Riders usually pedal a few times for speed, and then perform various stunts often involving difficult and/or awkward stances on pegs, mounted to the axles of their front or back wheels. Pegs are aluminum or plastic tubes, which are bolted onto both sides of the front and back axles. When flatland riding first began, most riders would do one trick and then return to the pedals. However, by combining different body and bicycle positions into "combos" and "linking" them together, riders began to do several tricks in a row without stopping between each move. Flatland riding is now usually a combination of many different kinds of moves, often linked together non-stop as the rider goes through as many, as 10-12 consecutive moves, and position/direction changes, before returning to the pedals.

Flatland tricks[edit]

Joe Cicman

Flatland tricks are given names, usually by the first person to invent it. For example, the first flatland "bunnyhop tailwhip" was first landed in a Burger King parking lot by Bill Nitschke, and there named a "whopper". Terry Adams invented a trick following Hurricane Katrina (since Terry lives in Louisiana), and named his new trick "The Katrina".

The name may be modified (referencing whether it is rolled, scuffed, g-turned, stationary, etc.) or included in a list of other tricks, with "links" such as "bar-flip into" or "jump to", to indicate a combination, often shortened to "combo."

These names generally apply to popular positions, or combinations of tricks.

Tricks and Spins[edit]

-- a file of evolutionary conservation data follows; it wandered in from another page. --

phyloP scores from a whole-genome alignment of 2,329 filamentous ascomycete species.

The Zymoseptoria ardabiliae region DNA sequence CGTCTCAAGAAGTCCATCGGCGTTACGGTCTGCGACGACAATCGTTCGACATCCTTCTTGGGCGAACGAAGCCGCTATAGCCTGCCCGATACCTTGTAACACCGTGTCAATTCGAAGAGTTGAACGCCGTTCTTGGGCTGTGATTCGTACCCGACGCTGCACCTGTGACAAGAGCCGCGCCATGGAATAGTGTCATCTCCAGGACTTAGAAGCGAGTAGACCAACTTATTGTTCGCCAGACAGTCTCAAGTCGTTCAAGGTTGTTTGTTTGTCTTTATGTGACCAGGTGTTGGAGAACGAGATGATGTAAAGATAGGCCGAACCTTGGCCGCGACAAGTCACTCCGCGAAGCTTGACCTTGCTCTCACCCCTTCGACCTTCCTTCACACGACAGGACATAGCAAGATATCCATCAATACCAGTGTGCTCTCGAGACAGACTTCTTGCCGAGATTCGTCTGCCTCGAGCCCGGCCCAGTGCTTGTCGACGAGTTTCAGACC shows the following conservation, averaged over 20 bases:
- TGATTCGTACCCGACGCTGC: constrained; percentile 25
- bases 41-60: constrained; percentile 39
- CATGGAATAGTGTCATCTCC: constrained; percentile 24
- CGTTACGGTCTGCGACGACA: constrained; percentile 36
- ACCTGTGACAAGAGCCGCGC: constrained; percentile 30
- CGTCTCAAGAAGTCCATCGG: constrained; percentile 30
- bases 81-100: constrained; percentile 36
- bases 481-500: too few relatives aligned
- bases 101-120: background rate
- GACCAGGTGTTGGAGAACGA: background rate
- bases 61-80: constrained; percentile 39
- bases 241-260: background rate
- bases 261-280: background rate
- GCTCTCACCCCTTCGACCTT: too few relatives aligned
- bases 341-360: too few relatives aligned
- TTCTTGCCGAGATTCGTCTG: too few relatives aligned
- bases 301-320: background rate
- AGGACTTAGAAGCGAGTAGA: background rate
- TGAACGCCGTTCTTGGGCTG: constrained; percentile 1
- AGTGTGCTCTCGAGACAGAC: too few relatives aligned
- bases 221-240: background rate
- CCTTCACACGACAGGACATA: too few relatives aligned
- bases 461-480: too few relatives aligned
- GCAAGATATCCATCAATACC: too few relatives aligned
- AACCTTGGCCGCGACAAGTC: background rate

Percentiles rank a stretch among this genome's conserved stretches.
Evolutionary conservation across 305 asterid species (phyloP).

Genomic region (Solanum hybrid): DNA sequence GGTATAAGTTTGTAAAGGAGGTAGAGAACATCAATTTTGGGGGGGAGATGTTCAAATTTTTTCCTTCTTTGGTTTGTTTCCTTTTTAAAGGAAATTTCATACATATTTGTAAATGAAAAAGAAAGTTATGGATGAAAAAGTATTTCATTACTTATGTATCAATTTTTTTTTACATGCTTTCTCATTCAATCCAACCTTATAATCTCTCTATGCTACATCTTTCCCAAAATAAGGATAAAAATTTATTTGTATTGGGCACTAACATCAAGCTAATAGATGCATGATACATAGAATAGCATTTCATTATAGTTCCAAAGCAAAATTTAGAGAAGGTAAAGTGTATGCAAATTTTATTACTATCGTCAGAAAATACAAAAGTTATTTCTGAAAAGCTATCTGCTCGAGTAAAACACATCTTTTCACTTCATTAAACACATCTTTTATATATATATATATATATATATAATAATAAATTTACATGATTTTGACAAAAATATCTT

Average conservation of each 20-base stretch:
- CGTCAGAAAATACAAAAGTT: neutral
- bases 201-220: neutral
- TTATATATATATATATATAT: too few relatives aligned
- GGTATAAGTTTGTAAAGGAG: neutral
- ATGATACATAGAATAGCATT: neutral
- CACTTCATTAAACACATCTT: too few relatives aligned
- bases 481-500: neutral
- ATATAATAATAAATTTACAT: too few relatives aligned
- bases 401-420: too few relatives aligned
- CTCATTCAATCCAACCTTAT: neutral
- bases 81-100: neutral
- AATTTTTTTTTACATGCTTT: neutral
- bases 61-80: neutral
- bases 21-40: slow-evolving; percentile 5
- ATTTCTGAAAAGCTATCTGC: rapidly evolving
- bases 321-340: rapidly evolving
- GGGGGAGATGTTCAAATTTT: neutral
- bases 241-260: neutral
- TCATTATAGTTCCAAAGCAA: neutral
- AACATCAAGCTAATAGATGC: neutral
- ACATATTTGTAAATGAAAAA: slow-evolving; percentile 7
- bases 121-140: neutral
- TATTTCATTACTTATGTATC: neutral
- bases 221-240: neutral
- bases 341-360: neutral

• Endo: The original flatland trick. Done by either sharply applying the front brakes at low speed or running the front wheel into a curb causing the rear wheel to lift off of the ground above the front. An Alternate way to do this is by jamming either of your feet into the fork. Also used to gain momentum to lead into other tricks like the Decade or the Backside walkaround.
  • Miami Hopper: The rider stands on the pedals and grasps the seat tip in right hand, and the front brake lever in left hand. The rider quickly applies the front brake and simultaneously rotates the handlebars 90 degrees counterclockwise towards the seat and pulls up sharply on the seat. This will cause the rear of the bike to rise up and seemingly flip over the front. If landed correctly, the front wheel will lay parallel to the ground and the right handlebar grip will be balancing on the ground leaving the rider perched above the rear wheel. From this position, the rider can make various poses, kick the bike out to the side and lay it down, or lean back sharply and reverse the trick and ride away. Note: The hands and handlebar directions would be reversed if the bike was set up with the front brake lever on the right hand side. (Uncommon set up)
  • Cherry Picker: The rider places a foot on the rear tire behind the bottom bracket and swings their other leg over the head tube and rests the other foot on the seat tube. Then either using the handlebars for stability or clamping the legs tightly, the rider bounces up and down causing the entire bike to hop on the rear wheel.
  • Boomerang: The rider applies the front brakes and jumps from either the pedals or rear dropouts while tucking the legs into the chest and spins around with the handlebars 360 degrees. *note* Can be done without brakes, also known as a Rolling Boomerang. A variant of the Rolling Boomerang exists known as the Stick Man, with the rider leaving the legs straight out and to the side while locking the handlebars level with the hips.